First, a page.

The Coming of Digital Sculpting

Ladies and Gentlemen, we have finally reached an age where technology allows us to create anything on the virtual playing field. With well known programs such as AutoCAD, 3DMax, Cinema 4D and Blender, artists now have a medium to create multi-dimensional works through computers. The question is, who will follow this trend and who will not? Is the fabric of art value threatened by the global digital trend of 3D generation and mass production? Or is it a candidate for support via these new age methods of creation and editing. I think just like the world of painting took to the emrgence of programs like photoshop, the world will eventually create a new category of for sculpture of the computer aided design. 

Here is my very first work in 3D via Blender, it took me around two hours a day for two days to finish this one, and it'll be able to move once I learn how to animate my models. It's nice to explore the opportunities of 3D even in the art world, but I'm still particularly curious about the duo of 3D programs and 3D printing, as well as their effect on the sculpture community of the world.

(Here's my unfinished second model in Blender, a rendering of Aurora Australis) 
Currently, I do all of my own sculptures strictly by hand, so the manual intensity and the personality of each subjective piece is not sacrificed, however friends have intrigued me on the eventual possibility of using one of the long-standing 3D generation programs to aid in my sculptural work, and eventually open up more possibilities for my studio. So far, I am learning the very basics of some programs, just enough to create small models and character animations. I believe that knowledge at least, of these pathways will help sculptors understand more about the trend of CAD these days, and the movement of 3D printing and prototyping in the world of art.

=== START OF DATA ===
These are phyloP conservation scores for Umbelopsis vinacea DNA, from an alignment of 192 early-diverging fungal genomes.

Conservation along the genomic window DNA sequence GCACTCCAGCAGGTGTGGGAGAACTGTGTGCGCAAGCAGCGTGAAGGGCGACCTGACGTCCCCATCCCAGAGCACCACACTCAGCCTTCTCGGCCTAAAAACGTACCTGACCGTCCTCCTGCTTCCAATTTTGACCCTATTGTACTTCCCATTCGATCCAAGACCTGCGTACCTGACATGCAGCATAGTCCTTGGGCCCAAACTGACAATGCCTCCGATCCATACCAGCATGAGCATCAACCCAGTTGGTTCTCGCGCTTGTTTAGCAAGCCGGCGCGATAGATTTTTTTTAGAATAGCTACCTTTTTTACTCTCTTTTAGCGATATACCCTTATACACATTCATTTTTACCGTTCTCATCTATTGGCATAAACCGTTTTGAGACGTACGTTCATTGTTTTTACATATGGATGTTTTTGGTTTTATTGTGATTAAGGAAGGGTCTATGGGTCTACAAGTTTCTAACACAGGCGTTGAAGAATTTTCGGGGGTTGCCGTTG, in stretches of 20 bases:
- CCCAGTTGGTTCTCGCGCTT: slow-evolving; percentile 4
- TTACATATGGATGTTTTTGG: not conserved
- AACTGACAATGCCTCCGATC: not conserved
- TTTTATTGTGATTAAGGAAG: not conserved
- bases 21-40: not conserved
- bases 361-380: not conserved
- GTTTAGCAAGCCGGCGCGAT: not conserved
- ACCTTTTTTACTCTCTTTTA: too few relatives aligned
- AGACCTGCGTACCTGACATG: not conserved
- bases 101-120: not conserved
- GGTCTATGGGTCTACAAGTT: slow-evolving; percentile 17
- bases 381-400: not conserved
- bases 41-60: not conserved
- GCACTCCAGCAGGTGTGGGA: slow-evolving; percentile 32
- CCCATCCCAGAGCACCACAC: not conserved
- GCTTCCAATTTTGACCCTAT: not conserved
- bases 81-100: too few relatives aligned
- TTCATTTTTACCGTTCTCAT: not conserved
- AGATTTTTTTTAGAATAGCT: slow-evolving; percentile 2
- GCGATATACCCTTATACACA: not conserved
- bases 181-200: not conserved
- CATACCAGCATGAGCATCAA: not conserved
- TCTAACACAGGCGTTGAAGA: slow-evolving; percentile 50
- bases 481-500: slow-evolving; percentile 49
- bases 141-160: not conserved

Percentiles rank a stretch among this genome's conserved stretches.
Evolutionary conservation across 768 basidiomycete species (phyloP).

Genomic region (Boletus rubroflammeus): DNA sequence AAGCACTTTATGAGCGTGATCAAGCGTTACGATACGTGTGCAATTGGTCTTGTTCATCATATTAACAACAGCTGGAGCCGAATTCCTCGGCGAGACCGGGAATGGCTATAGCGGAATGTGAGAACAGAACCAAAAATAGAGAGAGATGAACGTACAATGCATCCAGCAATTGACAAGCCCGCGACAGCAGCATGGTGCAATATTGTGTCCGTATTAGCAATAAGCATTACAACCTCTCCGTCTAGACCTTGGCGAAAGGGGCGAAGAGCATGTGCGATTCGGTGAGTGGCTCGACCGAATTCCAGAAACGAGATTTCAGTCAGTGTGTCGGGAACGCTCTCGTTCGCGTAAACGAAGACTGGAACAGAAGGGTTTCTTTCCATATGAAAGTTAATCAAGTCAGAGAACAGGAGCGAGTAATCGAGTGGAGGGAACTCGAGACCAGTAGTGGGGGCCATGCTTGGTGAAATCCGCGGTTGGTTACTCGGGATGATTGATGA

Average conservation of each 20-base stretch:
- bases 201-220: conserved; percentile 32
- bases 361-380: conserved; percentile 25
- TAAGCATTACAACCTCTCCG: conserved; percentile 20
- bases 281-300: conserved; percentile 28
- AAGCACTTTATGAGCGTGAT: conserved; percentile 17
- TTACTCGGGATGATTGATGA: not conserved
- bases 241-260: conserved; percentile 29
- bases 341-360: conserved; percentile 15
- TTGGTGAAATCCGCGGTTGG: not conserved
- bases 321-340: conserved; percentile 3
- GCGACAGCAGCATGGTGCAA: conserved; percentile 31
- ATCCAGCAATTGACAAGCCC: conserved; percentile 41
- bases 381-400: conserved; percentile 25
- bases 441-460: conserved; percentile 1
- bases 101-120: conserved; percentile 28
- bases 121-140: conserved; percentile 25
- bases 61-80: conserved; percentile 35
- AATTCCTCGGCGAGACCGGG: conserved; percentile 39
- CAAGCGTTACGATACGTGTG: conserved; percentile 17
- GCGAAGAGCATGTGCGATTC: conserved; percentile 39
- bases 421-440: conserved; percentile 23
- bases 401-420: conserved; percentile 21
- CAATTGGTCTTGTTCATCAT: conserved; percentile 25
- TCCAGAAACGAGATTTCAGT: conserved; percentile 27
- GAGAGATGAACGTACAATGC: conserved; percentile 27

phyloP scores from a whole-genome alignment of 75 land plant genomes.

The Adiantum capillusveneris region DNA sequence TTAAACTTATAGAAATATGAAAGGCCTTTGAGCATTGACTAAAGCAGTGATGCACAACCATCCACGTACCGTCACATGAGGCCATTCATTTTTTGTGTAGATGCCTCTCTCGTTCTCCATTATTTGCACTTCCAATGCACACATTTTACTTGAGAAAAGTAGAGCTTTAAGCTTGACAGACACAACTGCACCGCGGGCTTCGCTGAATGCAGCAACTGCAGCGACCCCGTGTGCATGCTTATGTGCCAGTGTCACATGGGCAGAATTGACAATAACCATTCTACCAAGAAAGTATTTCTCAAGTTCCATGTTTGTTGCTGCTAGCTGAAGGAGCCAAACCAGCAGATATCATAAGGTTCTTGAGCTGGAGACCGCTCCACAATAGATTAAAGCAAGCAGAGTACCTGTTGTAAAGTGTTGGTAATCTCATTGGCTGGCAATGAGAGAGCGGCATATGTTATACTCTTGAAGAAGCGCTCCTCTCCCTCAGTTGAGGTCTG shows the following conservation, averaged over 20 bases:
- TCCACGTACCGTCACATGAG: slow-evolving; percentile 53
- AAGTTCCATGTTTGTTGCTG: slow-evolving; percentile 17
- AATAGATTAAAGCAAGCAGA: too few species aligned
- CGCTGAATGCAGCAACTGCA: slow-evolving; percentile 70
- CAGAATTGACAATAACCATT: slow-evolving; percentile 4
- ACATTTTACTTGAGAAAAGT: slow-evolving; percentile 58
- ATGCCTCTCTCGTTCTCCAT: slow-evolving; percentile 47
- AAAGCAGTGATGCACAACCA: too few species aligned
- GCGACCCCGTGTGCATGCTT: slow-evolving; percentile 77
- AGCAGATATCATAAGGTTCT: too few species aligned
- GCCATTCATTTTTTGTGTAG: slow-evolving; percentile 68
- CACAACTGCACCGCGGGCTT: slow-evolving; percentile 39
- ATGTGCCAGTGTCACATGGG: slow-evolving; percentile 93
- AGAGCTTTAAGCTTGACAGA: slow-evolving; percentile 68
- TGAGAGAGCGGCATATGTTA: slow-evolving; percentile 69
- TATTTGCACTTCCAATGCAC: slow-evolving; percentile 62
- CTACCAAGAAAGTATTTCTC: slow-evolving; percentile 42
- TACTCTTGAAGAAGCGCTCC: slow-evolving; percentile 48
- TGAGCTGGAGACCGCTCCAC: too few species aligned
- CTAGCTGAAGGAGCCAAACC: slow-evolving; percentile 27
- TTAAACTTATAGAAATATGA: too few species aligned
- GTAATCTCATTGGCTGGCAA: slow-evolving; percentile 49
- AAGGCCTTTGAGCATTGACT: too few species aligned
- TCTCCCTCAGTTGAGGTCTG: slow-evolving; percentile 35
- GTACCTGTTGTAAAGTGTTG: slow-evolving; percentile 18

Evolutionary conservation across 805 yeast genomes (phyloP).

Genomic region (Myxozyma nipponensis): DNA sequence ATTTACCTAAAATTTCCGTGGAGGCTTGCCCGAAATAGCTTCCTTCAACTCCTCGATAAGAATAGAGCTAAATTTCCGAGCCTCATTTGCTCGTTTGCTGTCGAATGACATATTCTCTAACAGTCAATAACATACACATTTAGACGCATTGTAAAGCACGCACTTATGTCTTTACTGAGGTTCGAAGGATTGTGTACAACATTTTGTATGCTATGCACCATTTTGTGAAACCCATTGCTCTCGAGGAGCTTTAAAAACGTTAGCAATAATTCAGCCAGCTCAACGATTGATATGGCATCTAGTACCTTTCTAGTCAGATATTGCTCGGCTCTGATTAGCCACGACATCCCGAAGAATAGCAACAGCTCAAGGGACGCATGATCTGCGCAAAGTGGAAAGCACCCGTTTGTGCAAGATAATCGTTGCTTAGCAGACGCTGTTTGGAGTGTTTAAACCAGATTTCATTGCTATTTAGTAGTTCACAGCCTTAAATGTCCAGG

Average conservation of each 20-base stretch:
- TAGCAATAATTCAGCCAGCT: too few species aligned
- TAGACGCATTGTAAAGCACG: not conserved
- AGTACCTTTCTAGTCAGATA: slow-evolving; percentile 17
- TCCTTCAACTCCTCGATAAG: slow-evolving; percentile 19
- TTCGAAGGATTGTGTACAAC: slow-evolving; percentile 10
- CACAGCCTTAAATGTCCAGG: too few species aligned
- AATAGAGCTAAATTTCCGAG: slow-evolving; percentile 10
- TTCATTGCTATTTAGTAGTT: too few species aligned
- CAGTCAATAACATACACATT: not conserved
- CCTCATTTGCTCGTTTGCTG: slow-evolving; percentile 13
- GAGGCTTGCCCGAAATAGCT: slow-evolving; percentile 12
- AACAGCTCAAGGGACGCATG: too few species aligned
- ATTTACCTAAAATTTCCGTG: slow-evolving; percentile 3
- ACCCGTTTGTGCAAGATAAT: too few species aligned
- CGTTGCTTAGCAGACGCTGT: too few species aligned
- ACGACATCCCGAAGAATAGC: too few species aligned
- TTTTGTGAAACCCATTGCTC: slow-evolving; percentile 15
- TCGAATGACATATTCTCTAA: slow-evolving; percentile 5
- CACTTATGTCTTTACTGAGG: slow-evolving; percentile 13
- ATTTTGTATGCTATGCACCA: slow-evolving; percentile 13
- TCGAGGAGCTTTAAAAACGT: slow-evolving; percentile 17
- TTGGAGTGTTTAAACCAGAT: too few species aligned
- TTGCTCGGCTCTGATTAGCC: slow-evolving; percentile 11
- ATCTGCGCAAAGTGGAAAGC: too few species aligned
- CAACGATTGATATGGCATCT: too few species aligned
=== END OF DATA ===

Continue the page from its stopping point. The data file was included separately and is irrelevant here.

1. DUDE!! lets do 3d printing!! its so awesome!!

  2. I agree, 3D Printing seems to be a good exploration, but what do you think about its application here in the Philippines where labor is much cheaper than in America?

  3. well, we can transform a lot of ideas into tangible objects and it would be better to present prototypes as well. yes labor maybe cheap here, but, the Philippines still lack that certain degree of precision that common "cheap" labor cannot address.

  4. I suppose the resolution would make a difference, but that kind of accuracy here in the country.. wouldn't it be used better for other applications such as medical prosthetics or architectural scale models?


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